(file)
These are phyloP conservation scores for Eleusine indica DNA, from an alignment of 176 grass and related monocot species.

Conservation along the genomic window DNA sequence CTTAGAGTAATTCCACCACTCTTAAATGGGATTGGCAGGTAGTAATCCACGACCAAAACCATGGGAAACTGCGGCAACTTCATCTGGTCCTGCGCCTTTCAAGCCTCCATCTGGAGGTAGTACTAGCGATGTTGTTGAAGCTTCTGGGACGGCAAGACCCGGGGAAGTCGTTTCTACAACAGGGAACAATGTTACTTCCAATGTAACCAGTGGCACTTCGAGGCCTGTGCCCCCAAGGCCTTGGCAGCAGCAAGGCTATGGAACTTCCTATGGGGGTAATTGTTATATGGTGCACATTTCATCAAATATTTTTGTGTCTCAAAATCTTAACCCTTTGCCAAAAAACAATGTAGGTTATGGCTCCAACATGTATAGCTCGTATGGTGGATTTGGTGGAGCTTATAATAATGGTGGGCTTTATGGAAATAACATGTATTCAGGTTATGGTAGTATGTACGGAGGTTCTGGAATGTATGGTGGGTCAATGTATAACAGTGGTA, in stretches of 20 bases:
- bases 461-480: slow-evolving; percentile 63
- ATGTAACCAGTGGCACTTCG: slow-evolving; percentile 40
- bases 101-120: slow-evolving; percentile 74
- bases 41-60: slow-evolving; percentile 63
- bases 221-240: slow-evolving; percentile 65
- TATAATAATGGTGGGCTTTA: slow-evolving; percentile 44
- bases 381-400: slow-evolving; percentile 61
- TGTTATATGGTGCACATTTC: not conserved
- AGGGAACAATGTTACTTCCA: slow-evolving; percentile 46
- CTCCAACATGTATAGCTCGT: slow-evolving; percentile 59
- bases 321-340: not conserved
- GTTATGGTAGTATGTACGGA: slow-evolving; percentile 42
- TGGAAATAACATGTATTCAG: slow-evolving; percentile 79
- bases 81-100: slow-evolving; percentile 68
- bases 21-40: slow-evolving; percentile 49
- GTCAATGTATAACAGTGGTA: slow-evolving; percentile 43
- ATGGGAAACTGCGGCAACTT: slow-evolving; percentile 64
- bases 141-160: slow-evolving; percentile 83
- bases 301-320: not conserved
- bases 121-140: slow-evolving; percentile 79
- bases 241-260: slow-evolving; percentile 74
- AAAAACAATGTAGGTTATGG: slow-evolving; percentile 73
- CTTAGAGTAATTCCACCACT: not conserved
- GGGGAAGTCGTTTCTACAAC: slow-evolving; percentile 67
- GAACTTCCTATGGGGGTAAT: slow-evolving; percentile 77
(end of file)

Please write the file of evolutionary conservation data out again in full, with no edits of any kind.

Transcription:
These are phyloP conservation scores for Eleusine indica DNA, from an alignment of 176 grass and related monocot species.

Conservation along the genomic window DNA sequence CTTAGAGTAATTCCACCACTCTTAAATGGGATTGGCAGGTAGTAATCCACGACCAAAACCATGGGAAACTGCGGCAACTTCATCTGGTCCTGCGCCTTTCAAGCCTCCATCTGGAGGTAGTACTAGCGATGTTGTTGAAGCTTCTGGGACGGCAAGACCCGGGGAAGTCGTTTCTACAACAGGGAACAATGTTACTTCCAATGTAACCAGTGGCACTTCGAGGCCTGTGCCCCCAAGGCCTTGGCAGCAGCAAGGCTATGGAACTTCCTATGGGGGTAATTGTTATATGGTGCACATTTCATCAAATATTTTTGTGTCTCAAAATCTTAACCCTTTGCCAAAAAACAATGTAGGTTATGGCTCCAACATGTATAGCTCGTATGGTGGATTTGGTGGAGCTTATAATAATGGTGGGCTTTATGGAAATAACATGTATTCAGGTTATGGTAGTATGTACGGAGGTTCTGGAATGTATGGTGGGTCAATGTATAACAGTGGTA, in stretches of 20 bases:
- bases 461-480: slow-evolving; percentile 63
- ATGTAACCAGTGGCACTTCG: slow-evolving; percentile 40
- bases 101-120: slow-evolving; percentile 74
- bases 41-60: slow-evolving; percentile 63
- bases 221-240: slow-evolving; percentile 65
- TATAATAATGGTGGGCTTTA: slow-evolving; percentile 44
- bases 381-400: slow-evolving; percentile 61
- TGTTATATGGTGCACATTTC: not conserved
- AGGGAACAATGTTACTTCCA: slow-evolving; percentile 46
- CTCCAACATGTATAGCTCGT: slow-evolving; percentile 59
- bases 321-340: not conserved
- GTTATGGTAGTATGTACGGA: slow-evolving; percentile 42
- TGGAAATAACATGTATTCAG: slow-evolving; percentile 79
- bases 81-100: slow-evolving; percentile 68
- bases 21-40: slow-evolving; percentile 49
- GTCAATGTATAACAGTGGTA: slow-evolving; percentile 43
- ATGGGAAACTGCGGCAACTT: slow-evolving; percentile 64
- bases 141-160: slow-evolving; percentile 83
- bases 301-320: not conserved
- bases 121-140: slow-evolving; percentile 79
- bases 241-260: slow-evolving; percentile 74
- AAAAACAATGTAGGTTATGG: slow-evolving; percentile 73
- CTTAGAGTAATTCCACCACT: not conserved
- GGGGAAGTCGTTTCTACAAC: slow-evolving; percentile 67
- GAACTTCCTATGGGGGTAAT: slow-evolving; percentile 77